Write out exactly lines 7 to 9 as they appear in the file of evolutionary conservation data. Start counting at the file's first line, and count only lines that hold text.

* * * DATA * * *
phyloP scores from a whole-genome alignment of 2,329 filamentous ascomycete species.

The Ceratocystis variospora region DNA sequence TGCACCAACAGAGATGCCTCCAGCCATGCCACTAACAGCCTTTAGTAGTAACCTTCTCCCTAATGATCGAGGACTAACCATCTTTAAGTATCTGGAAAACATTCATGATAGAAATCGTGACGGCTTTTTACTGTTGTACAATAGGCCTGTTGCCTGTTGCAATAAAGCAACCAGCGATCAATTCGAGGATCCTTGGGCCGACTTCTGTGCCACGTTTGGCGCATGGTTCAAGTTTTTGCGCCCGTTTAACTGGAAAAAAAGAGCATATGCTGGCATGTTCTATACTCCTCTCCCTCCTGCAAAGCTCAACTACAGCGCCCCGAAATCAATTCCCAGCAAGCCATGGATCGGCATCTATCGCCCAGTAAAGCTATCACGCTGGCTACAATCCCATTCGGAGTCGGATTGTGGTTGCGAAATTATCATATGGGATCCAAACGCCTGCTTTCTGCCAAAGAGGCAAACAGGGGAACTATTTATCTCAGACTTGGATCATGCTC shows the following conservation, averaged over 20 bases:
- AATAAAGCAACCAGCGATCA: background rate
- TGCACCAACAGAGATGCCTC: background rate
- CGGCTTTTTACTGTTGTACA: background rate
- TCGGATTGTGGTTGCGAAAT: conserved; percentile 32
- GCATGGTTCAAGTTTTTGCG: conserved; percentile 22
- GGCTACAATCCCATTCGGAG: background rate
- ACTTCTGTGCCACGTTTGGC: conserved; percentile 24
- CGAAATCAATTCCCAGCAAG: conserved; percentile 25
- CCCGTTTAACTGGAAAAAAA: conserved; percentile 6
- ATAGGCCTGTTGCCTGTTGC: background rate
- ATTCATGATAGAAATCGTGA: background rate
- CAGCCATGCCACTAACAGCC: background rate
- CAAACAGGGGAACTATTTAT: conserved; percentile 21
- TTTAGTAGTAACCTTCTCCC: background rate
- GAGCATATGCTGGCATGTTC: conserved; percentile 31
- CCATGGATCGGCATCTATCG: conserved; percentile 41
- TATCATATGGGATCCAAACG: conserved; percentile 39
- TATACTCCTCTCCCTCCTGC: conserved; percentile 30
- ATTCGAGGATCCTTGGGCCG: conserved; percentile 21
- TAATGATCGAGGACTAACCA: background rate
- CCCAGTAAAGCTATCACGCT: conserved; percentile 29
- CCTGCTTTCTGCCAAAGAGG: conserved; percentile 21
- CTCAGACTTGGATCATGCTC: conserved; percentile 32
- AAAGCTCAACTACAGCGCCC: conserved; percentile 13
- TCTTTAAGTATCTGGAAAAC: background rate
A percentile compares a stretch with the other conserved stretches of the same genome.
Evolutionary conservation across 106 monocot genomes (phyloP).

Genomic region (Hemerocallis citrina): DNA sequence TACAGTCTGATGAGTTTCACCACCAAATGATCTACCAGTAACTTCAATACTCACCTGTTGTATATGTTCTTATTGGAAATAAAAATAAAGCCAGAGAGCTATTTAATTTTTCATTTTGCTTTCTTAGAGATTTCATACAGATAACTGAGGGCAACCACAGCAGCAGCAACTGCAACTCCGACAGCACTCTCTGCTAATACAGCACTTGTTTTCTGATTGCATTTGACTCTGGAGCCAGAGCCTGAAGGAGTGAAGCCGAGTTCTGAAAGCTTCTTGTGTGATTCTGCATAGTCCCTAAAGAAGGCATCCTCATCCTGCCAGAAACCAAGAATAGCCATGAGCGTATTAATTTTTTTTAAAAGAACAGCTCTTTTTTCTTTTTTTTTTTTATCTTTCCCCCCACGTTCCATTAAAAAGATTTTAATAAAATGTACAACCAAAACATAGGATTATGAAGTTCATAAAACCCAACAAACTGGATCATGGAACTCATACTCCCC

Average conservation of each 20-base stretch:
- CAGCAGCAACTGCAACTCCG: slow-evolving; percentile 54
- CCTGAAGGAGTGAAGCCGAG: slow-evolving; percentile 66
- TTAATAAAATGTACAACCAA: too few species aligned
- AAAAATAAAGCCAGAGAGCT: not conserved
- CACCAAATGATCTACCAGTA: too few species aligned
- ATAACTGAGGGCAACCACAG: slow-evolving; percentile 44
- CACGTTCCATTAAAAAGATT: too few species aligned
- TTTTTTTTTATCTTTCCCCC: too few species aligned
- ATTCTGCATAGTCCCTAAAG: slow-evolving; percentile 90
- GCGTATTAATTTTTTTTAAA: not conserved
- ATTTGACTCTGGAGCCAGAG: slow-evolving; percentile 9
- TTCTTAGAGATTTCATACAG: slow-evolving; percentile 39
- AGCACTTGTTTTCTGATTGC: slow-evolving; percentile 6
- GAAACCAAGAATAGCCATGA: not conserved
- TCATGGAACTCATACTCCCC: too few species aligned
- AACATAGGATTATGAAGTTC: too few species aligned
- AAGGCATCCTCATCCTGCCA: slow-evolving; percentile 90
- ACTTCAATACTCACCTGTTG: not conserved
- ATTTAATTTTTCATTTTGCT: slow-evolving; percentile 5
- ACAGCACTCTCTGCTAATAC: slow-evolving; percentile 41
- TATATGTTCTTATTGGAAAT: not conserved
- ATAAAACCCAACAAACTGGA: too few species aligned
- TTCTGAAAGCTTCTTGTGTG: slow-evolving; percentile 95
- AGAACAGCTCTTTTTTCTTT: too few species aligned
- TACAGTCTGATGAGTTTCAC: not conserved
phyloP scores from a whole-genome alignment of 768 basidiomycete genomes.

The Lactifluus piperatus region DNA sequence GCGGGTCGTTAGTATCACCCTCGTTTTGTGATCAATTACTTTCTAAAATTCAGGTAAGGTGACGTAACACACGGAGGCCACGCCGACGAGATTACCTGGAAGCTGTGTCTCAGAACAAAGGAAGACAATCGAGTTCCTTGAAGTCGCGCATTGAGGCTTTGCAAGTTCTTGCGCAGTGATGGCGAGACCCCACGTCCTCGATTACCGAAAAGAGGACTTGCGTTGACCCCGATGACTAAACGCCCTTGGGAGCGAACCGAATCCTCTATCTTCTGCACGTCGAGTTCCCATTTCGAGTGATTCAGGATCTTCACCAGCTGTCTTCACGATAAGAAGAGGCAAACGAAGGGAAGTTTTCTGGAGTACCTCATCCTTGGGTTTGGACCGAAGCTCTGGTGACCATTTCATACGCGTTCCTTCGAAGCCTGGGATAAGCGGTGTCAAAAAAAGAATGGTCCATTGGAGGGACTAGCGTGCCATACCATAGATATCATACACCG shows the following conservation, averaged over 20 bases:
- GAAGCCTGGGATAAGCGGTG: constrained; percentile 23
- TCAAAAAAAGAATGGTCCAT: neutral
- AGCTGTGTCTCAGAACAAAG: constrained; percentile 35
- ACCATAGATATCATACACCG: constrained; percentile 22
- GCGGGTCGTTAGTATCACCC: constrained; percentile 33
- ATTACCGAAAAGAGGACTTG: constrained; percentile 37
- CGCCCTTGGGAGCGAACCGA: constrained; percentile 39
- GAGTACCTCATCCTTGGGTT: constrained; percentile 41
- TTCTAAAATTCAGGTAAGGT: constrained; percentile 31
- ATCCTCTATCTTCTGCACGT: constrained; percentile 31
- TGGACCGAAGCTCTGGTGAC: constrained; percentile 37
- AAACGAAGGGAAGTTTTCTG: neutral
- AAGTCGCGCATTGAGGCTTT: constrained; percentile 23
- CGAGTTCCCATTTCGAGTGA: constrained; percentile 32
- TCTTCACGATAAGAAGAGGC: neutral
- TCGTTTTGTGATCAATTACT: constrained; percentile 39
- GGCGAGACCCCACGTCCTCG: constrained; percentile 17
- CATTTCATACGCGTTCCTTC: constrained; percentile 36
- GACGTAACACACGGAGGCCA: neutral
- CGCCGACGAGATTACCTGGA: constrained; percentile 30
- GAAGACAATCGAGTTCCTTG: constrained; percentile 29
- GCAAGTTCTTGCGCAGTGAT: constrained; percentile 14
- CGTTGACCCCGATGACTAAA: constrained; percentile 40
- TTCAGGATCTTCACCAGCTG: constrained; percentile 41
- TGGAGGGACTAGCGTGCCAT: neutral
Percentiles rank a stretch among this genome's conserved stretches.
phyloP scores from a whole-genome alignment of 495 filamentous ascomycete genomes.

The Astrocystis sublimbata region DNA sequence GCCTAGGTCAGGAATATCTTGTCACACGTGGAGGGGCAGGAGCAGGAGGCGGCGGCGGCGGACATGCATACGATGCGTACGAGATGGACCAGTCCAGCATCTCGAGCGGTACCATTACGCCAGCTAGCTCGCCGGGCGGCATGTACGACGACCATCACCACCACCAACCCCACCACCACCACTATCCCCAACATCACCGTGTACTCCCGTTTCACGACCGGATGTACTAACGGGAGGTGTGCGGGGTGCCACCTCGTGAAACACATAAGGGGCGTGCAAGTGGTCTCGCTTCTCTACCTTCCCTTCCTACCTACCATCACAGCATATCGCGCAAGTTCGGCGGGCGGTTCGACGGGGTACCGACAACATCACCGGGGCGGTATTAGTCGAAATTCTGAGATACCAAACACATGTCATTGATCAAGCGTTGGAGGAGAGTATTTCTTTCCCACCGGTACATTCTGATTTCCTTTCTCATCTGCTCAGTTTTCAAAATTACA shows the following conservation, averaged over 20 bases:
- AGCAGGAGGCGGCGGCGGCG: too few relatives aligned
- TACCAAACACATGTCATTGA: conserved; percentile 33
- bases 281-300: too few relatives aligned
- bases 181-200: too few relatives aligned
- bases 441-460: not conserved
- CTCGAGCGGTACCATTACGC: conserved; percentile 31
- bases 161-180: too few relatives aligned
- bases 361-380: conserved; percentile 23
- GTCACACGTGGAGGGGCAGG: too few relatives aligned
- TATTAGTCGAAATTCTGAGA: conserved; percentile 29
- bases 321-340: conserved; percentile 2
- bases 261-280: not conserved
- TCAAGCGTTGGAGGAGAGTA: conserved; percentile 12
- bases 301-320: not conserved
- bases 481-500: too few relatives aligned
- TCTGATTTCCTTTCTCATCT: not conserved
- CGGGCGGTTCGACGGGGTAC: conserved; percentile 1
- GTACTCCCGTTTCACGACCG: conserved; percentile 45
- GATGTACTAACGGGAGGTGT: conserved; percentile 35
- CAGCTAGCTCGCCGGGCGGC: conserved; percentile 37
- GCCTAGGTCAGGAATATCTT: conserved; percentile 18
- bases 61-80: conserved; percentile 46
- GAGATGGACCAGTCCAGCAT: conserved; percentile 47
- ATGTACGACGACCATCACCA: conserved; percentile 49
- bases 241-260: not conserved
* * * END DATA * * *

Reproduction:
- GCATGGTTCAAGTTTTTGCG: conserved; percentile 22
- GGCTACAATCCCATTCGGAG: background rate
- ACTTCTGTGCCACGTTTGGC: conserved; percentile 24